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Reducing the Burden of Injury: Advancing Prevention and Treatment
Because of their number and diversity, it is difficult to quantify the total extent of government, community, and private-sector endeavors in the injury field. At the state and local levels of government, many agencies are charged with protecting the public's well-being, including health and safety (Table 7.1). Although all of these agencies may not consider themselves part of the injury field per se, each is an integral component of broader safety efforts to prevent or reduce injuries.
Private-sector organizations, ranging from corporations to foundations and other nonprofit organizations, provide substantive support for injury prevention through injury-related advocacy, sponsorship of research, and implementation of prevention programs. A number of individuals and groups have started grass-roots organizations on injury prevention, often turning personal tragedies into dedicated injury prevention efforts. All of these endeavors have an impact on increasing public awareness about injury, providing funding for injury prevention programs, and galvanizing support for the implementation of injury prevention goals. Nonprofit organizations garner financial support (and often volunteer support) from concerned citizens, small businesses and corporate sponsorship, philanthropic foundations, and through state and federal government agencies. For-profit corporations and businesses also contribute to safety efforts by implementing employee safety programs (often providing information about both on-the-job and off-the-job safety issues), focusing on product safety, and providing consumer education. The examples provided in Box 7.2 reflect only a snapshot of the numerous nonprofit, foundation, and grassroots efforts dedicated to injury prevention. The examples were chosen to reflect the diversity of ongoing injury efforts. Additionally, a number of professional organizations focus their attention on injury issues (Box 7.3). These organizations often develop educational materials, sponsor continuing education classes and workshops, hold conferences to discuss ongoing research, and support injury prevention programs.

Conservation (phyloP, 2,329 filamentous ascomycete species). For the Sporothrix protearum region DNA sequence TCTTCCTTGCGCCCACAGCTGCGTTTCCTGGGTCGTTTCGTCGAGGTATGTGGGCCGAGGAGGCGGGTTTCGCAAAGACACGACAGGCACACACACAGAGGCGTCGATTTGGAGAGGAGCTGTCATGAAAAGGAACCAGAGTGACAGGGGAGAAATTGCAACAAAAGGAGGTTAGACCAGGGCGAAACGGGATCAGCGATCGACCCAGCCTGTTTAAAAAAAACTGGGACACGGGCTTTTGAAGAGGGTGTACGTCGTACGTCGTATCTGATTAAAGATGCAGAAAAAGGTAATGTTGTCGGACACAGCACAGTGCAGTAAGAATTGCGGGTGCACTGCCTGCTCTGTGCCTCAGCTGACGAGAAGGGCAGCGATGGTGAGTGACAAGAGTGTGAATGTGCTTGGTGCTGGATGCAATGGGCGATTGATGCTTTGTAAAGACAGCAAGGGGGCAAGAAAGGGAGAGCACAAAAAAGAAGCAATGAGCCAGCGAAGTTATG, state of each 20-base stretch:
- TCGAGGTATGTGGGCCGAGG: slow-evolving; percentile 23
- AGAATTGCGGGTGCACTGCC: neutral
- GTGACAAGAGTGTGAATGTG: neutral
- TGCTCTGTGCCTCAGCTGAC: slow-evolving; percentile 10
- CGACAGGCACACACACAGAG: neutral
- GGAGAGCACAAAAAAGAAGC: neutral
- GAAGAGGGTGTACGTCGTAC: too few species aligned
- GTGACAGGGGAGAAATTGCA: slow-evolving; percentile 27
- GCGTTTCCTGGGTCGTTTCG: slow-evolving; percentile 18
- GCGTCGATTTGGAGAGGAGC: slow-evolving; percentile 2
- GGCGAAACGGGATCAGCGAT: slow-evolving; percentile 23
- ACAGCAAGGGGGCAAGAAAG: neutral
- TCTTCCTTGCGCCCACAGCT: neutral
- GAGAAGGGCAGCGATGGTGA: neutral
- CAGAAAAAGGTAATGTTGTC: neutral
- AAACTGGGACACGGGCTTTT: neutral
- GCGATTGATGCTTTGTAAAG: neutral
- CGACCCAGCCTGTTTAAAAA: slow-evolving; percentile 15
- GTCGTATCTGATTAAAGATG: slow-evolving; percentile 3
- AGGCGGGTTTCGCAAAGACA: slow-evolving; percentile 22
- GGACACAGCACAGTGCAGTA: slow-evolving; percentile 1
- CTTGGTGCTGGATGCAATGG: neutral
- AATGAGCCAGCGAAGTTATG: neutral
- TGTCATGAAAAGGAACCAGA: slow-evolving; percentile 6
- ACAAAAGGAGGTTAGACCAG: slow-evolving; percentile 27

Although the current response is impressive, it is also fragmented. Many of the organizations and agencies focus on a specific cause of injury (e.g., sports, vehicles, fires), type of injury (e.g., spinal cord injury, burns), or target population (children, teenagers, elderly). As depicted throughout this report, one of the prime opportunities for the injury field is to leverage the resources and expertise of the numerous agencies, organizations, and individuals interested in reducing injuries. Additionally, it is important for the injury field to focus educational efforts on legislators, administrators, manufacturers, and the media, to continue to inform them about the effectiveness and cost-effectiveness of injury prevention and to keep them updated on new developments.